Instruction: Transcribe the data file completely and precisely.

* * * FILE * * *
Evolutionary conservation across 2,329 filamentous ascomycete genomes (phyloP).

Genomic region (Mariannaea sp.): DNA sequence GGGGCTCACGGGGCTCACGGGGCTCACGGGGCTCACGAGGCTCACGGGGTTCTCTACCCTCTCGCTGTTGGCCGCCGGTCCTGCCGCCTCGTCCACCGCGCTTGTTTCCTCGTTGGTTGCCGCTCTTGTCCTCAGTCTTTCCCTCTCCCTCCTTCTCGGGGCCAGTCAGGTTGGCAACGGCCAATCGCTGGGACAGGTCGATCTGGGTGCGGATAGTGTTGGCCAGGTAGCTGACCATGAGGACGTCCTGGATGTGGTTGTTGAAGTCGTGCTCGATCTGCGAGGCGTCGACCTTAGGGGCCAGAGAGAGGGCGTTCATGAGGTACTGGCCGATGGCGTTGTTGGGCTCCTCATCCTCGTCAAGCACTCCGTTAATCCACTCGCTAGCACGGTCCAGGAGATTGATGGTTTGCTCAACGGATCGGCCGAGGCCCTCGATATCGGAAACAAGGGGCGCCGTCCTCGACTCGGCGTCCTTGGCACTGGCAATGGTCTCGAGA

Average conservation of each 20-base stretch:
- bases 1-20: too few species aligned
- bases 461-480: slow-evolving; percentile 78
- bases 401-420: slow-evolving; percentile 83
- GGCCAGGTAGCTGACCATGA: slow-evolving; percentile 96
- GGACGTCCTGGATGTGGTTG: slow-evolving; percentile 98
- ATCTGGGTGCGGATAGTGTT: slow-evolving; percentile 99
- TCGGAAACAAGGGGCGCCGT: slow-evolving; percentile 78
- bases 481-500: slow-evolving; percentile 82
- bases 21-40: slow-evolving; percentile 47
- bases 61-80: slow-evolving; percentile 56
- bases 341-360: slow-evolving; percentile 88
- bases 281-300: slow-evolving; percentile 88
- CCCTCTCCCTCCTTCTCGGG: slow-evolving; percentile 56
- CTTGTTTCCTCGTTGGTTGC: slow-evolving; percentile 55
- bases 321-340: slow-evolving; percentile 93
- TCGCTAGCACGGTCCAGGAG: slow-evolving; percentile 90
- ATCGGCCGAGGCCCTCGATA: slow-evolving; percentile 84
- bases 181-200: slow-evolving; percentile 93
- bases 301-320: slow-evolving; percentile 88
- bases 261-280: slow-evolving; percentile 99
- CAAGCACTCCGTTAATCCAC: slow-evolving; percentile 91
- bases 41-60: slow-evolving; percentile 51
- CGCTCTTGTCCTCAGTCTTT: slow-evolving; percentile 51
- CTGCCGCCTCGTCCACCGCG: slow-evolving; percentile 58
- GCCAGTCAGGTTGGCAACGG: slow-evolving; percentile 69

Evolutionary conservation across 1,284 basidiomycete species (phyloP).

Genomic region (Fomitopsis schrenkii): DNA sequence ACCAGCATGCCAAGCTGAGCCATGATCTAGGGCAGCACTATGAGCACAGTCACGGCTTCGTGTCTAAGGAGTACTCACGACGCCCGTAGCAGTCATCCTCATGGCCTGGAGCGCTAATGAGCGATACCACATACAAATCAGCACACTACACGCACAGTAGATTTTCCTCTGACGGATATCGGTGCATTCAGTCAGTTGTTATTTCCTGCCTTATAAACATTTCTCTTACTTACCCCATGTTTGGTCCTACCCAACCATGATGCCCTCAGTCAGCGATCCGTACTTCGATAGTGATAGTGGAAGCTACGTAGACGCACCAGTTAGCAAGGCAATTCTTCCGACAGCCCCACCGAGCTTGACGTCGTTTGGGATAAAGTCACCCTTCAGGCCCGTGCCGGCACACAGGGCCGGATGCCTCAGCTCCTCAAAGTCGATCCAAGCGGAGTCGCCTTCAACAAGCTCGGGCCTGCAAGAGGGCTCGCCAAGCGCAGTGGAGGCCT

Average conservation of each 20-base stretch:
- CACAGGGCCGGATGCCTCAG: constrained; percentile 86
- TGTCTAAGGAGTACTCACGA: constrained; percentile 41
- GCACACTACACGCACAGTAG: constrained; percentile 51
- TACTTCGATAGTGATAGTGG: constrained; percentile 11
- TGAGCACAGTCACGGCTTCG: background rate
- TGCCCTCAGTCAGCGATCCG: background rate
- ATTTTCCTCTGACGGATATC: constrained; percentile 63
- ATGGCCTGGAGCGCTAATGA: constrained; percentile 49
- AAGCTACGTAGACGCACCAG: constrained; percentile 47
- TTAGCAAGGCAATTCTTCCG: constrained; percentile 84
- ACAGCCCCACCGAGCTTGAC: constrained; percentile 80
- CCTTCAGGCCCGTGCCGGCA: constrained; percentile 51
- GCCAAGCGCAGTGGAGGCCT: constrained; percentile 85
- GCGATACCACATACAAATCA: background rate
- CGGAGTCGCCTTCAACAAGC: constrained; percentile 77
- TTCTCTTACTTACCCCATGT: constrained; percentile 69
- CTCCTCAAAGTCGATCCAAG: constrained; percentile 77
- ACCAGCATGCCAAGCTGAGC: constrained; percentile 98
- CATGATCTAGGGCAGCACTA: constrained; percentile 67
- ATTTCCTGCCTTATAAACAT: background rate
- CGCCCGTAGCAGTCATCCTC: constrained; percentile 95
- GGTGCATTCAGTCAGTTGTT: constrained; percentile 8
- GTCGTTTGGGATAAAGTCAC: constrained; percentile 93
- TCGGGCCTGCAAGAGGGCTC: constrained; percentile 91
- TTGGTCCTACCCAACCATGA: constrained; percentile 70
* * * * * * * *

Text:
Evolutionary conservation across 2,329 filamentous ascomycete genomes (phyloP).

Genomic region (Mariannaea sp.): DNA sequence GGGGCTCACGGGGCTCACGGGGCTCACGGGGCTCACGAGGCTCACGGGGTTCTCTACCCTCTCGCTGTTGGCCGCCGGTCCTGCCGCCTCGTCCACCGCGCTTGTTTCCTCGTTGGTTGCCGCTCTTGTCCTCAGTCTTTCCCTCTCCCTCCTTCTCGGGGCCAGTCAGGTTGGCAACGGCCAATCGCTGGGACAGGTCGATCTGGGTGCGGATAGTGTTGGCCAGGTAGCTGACCATGAGGACGTCCTGGATGTGGTTGTTGAAGTCGTGCTCGATCTGCGAGGCGTCGACCTTAGGGGCCAGAGAGAGGGCGTTCATGAGGTACTGGCCGATGGCGTTGTTGGGCTCCTCATCCTCGTCAAGCACTCCGTTAATCCACTCGCTAGCACGGTCCAGGAGATTGATGGTTTGCTCAACGGATCGGCCGAGGCCCTCGATATCGGAAACAAGGGGCGCCGTCCTCGACTCGGCGTCCTTGGCACTGGCAATGGTCTCGAGA

Average conservation of each 20-base stretch:
- bases 1-20: too few species aligned
- bases 461-480: slow-evolving; percentile 78
- bases 401-420: slow-evolving; percentile 83
- GGCCAGGTAGCTGACCATGA: slow-evolving; percentile 96
- GGACGTCCTGGATGTGGTTG: slow-evolving; percentile 98
- ATCTGGGTGCGGATAGTGTT: slow-evolving; percentile 99
- TCGGAAACAAGGGGCGCCGT: slow-evolving; percentile 78
- bases 481-500: slow-evolving; percentile 82
- bases 21-40: slow-evolving; percentile 47
- bases 61-80: slow-evolving; percentile 56
- bases 341-360: slow-evolving; percentile 88
- bases 281-300: slow-evolving; percentile 88
- CCCTCTCCCTCCTTCTCGGG: slow-evolving; percentile 56
- CTTGTTTCCTCGTTGGTTGC: slow-evolving; percentile 55
- bases 321-340: slow-evolving; percentile 93
- TCGCTAGCACGGTCCAGGAG: slow-evolving; percentile 90
- ATCGGCCGAGGCCCTCGATA: slow-evolving; percentile 84
- bases 181-200: slow-evolving; percentile 93
- bases 301-320: slow-evolving; percentile 88
- bases 261-280: slow-evolving; percentile 99
- CAAGCACTCCGTTAATCCAC: slow-evolving; percentile 91
- bases 41-60: slow-evolving; percentile 51
- CGCTCTTGTCCTCAGTCTTT: slow-evolving; percentile 51
- CTGCCGCCTCGTCCACCGCG: slow-evolving; percentile 58
- GCCAGTCAGGTTGGCAACGG: slow-evolving; percentile 69

Evolutionary conservation across 1,284 basidiomycete species (phyloP).

Genomic region (Fomitopsis schrenkii): DNA sequence ACCAGCATGCCAAGCTGAGCCATGATCTAGGGCAGCACTATGAGCACAGTCACGGCTTCGTGTCTAAGGAGTACTCACGACGCCCGTAGCAGTCATCCTCATGGCCTGGAGCGCTAATGAGCGATACCACATACAAATCAGCACACTACACGCACAGTAGATTTTCCTCTGACGGATATCGGTGCATTCAGTCAGTTGTTATTTCCTGCCTTATAAACATTTCTCTTACTTACCCCATGTTTGGTCCTACCCAACCATGATGCCCTCAGTCAGCGATCCGTACTTCGATAGTGATAGTGGAAGCTACGTAGACGCACCAGTTAGCAAGGCAATTCTTCCGACAGCCCCACCGAGCTTGACGTCGTTTGGGATAAAGTCACCCTTCAGGCCCGTGCCGGCACACAGGGCCGGATGCCTCAGCTCCTCAAAGTCGATCCAAGCGGAGTCGCCTTCAACAAGCTCGGGCCTGCAAGAGGGCTCGCCAAGCGCAGTGGAGGCCT

Average conservation of each 20-base stretch:
- CACAGGGCCGGATGCCTCAG: constrained; percentile 86
- TGTCTAAGGAGTACTCACGA: constrained; percentile 41
- GCACACTACACGCACAGTAG: constrained; percentile 51
- TACTTCGATAGTGATAGTGG: constrained; percentile 11
- TGAGCACAGTCACGGCTTCG: background rate
- TGCCCTCAGTCAGCGATCCG: background rate
- ATTTTCCTCTGACGGATATC: constrained; percentile 63
- ATGGCCTGGAGCGCTAATGA: constrained; percentile 49
- AAGCTACGTAGACGCACCAG: constrained; percentile 47
- TTAGCAAGGCAATTCTTCCG: constrained; percentile 84
- ACAGCCCCACCGAGCTTGAC: constrained; percentile 80
- CCTTCAGGCCCGTGCCGGCA: constrained; percentile 51
- GCCAAGCGCAGTGGAGGCCT: constrained; percentile 85
- GCGATACCACATACAAATCA: background rate
- CGGAGTCGCCTTCAACAAGC: constrained; percentile 77
- TTCTCTTACTTACCCCATGT: constrained; percentile 69
- CTCCTCAAAGTCGATCCAAG: constrained; percentile 77
- ACCAGCATGCCAAGCTGAGC: constrained; percentile 98
- CATGATCTAGGGCAGCACTA: constrained; percentile 67
- ATTTCCTGCCTTATAAACAT: background rate
- CGCCCGTAGCAGTCATCCTC: constrained; percentile 95
- GGTGCATTCAGTCAGTTGTT: constrained; percentile 8
- GTCGTTTGGGATAAAGTCAC: constrained; percentile 93
- TCGGGCCTGCAAGAGGGCTC: constrained; percentile 91
- TTGGTCCTACCCAACCATGA: constrained; percentile 70